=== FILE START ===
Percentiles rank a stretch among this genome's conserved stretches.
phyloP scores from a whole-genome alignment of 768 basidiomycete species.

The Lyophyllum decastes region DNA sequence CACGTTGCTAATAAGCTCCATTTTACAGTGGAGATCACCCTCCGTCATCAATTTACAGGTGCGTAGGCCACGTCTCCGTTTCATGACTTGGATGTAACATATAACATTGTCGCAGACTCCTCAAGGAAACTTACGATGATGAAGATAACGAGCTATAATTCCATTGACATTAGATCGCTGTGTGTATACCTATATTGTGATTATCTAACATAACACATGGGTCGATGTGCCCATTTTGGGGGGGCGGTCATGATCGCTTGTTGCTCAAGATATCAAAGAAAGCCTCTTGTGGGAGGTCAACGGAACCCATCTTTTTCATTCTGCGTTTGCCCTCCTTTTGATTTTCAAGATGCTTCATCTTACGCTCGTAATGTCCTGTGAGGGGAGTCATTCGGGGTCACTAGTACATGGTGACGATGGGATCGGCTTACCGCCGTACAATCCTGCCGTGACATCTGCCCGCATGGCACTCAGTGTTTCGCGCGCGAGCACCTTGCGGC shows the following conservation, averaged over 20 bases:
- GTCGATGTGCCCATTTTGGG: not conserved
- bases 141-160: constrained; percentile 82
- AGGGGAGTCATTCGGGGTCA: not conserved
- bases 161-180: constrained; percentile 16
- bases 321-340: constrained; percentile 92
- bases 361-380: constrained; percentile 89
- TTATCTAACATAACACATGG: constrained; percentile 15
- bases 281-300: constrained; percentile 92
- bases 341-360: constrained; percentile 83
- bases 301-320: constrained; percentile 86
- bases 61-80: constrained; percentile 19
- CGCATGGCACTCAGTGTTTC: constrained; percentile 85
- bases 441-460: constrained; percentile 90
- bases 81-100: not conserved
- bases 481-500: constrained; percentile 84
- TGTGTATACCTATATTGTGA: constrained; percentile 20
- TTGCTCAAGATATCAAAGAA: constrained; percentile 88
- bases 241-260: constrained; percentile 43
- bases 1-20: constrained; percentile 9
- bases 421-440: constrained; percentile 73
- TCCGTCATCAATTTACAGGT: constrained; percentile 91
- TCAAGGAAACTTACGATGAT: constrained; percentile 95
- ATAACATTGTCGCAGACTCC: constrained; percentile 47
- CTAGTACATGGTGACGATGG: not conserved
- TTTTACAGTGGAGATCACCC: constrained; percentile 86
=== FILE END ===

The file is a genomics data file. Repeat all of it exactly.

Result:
Percentiles rank a stretch among this genome's conserved stretches.
phyloP scores from a whole-genome alignment of 768 basidiomycete species.

The Lyophyllum decastes region DNA sequence CACGTTGCTAATAAGCTCCATTTTACAGTGGAGATCACCCTCCGTCATCAATTTACAGGTGCGTAGGCCACGTCTCCGTTTCATGACTTGGATGTAACATATAACATTGTCGCAGACTCCTCAAGGAAACTTACGATGATGAAGATAACGAGCTATAATTCCATTGACATTAGATCGCTGTGTGTATACCTATATTGTGATTATCTAACATAACACATGGGTCGATGTGCCCATTTTGGGGGGGCGGTCATGATCGCTTGTTGCTCAAGATATCAAAGAAAGCCTCTTGTGGGAGGTCAACGGAACCCATCTTTTTCATTCTGCGTTTGCCCTCCTTTTGATTTTCAAGATGCTTCATCTTACGCTCGTAATGTCCTGTGAGGGGAGTCATTCGGGGTCACTAGTACATGGTGACGATGGGATCGGCTTACCGCCGTACAATCCTGCCGTGACATCTGCCCGCATGGCACTCAGTGTTTCGCGCGCGAGCACCTTGCGGC shows the following conservation, averaged over 20 bases:
- GTCGATGTGCCCATTTTGGG: not conserved
- bases 141-160: constrained; percentile 82
- AGGGGAGTCATTCGGGGTCA: not conserved
- bases 161-180: constrained; percentile 16
- bases 321-340: constrained; percentile 92
- bases 361-380: constrained; percentile 89
- TTATCTAACATAACACATGG: constrained; percentile 15
- bases 281-300: constrained; percentile 92
- bases 341-360: constrained; percentile 83
- bases 301-320: constrained; percentile 86
- bases 61-80: constrained; percentile 19
- CGCATGGCACTCAGTGTTTC: constrained; percentile 85
- bases 441-460: constrained; percentile 90
- bases 81-100: not conserved
- bases 481-500: constrained; percentile 84
- TGTGTATACCTATATTGTGA: constrained; percentile 20
- TTGCTCAAGATATCAAAGAA: constrained; percentile 88
- bases 241-260: constrained; percentile 43
- bases 1-20: constrained; percentile 9
- bases 421-440: constrained; percentile 73
- TCCGTCATCAATTTACAGGT: constrained; percentile 91
- TCAAGGAAACTTACGATGAT: constrained; percentile 95
- ATAACATTGTCGCAGACTCC: constrained; percentile 47
- CTAGTACATGGTGACGATGG: not conserved
- TTTTACAGTGGAGATCACCC: constrained; percentile 86